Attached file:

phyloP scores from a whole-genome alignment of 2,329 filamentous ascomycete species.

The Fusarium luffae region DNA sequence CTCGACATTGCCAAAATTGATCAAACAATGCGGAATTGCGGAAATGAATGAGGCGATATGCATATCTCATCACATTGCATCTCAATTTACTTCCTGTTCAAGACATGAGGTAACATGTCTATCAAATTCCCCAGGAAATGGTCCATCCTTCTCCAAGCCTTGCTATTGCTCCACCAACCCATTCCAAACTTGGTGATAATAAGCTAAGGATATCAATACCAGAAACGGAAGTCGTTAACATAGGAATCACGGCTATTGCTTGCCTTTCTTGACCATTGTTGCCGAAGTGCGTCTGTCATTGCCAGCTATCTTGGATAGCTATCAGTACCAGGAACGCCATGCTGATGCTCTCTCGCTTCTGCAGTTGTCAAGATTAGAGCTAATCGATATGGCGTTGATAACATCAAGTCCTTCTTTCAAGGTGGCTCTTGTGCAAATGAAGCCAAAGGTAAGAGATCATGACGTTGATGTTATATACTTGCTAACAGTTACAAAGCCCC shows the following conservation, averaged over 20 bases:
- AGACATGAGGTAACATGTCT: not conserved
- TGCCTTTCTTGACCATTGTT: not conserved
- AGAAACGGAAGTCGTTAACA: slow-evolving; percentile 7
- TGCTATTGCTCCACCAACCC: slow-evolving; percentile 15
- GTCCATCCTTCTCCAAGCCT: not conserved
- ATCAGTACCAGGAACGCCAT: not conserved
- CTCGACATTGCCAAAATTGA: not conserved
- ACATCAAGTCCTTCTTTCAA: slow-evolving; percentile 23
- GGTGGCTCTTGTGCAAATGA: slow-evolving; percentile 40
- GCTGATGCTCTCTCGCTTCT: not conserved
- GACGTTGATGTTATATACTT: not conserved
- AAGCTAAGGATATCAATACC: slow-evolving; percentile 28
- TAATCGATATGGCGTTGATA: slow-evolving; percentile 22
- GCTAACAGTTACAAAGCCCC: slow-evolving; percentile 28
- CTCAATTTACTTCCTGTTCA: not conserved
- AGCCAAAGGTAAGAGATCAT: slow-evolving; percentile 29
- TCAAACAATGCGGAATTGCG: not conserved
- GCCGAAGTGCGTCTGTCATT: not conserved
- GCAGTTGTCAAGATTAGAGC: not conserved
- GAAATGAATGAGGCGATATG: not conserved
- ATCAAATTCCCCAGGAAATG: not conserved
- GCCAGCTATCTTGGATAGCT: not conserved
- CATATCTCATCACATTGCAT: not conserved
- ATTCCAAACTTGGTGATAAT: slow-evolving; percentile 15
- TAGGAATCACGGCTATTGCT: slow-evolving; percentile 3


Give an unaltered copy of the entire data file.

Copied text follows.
phyloP scores from a whole-genome alignment of 2,329 filamentous ascomycete species.

The Fusarium luffae region DNA sequence CTCGACATTGCCAAAATTGATCAAACAATGCGGAATTGCGGAAATGAATGAGGCGATATGCATATCTCATCACATTGCATCTCAATTTACTTCCTGTTCAAGACATGAGGTAACATGTCTATCAAATTCCCCAGGAAATGGTCCATCCTTCTCCAAGCCTTGCTATTGCTCCACCAACCCATTCCAAACTTGGTGATAATAAGCTAAGGATATCAATACCAGAAACGGAAGTCGTTAACATAGGAATCACGGCTATTGCTTGCCTTTCTTGACCATTGTTGCCGAAGTGCGTCTGTCATTGCCAGCTATCTTGGATAGCTATCAGTACCAGGAACGCCATGCTGATGCTCTCTCGCTTCTGCAGTTGTCAAGATTAGAGCTAATCGATATGGCGTTGATAACATCAAGTCCTTCTTTCAAGGTGGCTCTTGTGCAAATGAAGCCAAAGGTAAGAGATCATGACGTTGATGTTATATACTTGCTAACAGTTACAAAGCCCC shows the following conservation, averaged over 20 bases:
- AGACATGAGGTAACATGTCT: not conserved
- TGCCTTTCTTGACCATTGTT: not conserved
- AGAAACGGAAGTCGTTAACA: slow-evolving; percentile 7
- TGCTATTGCTCCACCAACCC: slow-evolving; percentile 15
- GTCCATCCTTCTCCAAGCCT: not conserved
- ATCAGTACCAGGAACGCCAT: not conserved
- CTCGACATTGCCAAAATTGA: not conserved
- ACATCAAGTCCTTCTTTCAA: slow-evolving; percentile 23
- GGTGGCTCTTGTGCAAATGA: slow-evolving; percentile 40
- GCTGATGCTCTCTCGCTTCT: not conserved
- GACGTTGATGTTATATACTT: not conserved
- AAGCTAAGGATATCAATACC: slow-evolving; percentile 28
- TAATCGATATGGCGTTGATA: slow-evolving; percentile 22
- GCTAACAGTTACAAAGCCCC: slow-evolving; percentile 28
- CTCAATTTACTTCCTGTTCA: not conserved
- AGCCAAAGGTAAGAGATCAT: slow-evolving; percentile 29
- TCAAACAATGCGGAATTGCG: not conserved
- GCCGAAGTGCGTCTGTCATT: not conserved
- GCAGTTGTCAAGATTAGAGC: not conserved
- GAAATGAATGAGGCGATATG: not conserved
- ATCAAATTCCCCAGGAAATG: not conserved
- GCCAGCTATCTTGGATAGCT: not conserved
- CATATCTCATCACATTGCAT: not conserved
- ATTCCAAACTTGGTGATAAT: slow-evolving; percentile 15
- TAGGAATCACGGCTATTGCT: slow-evolving; percentile 3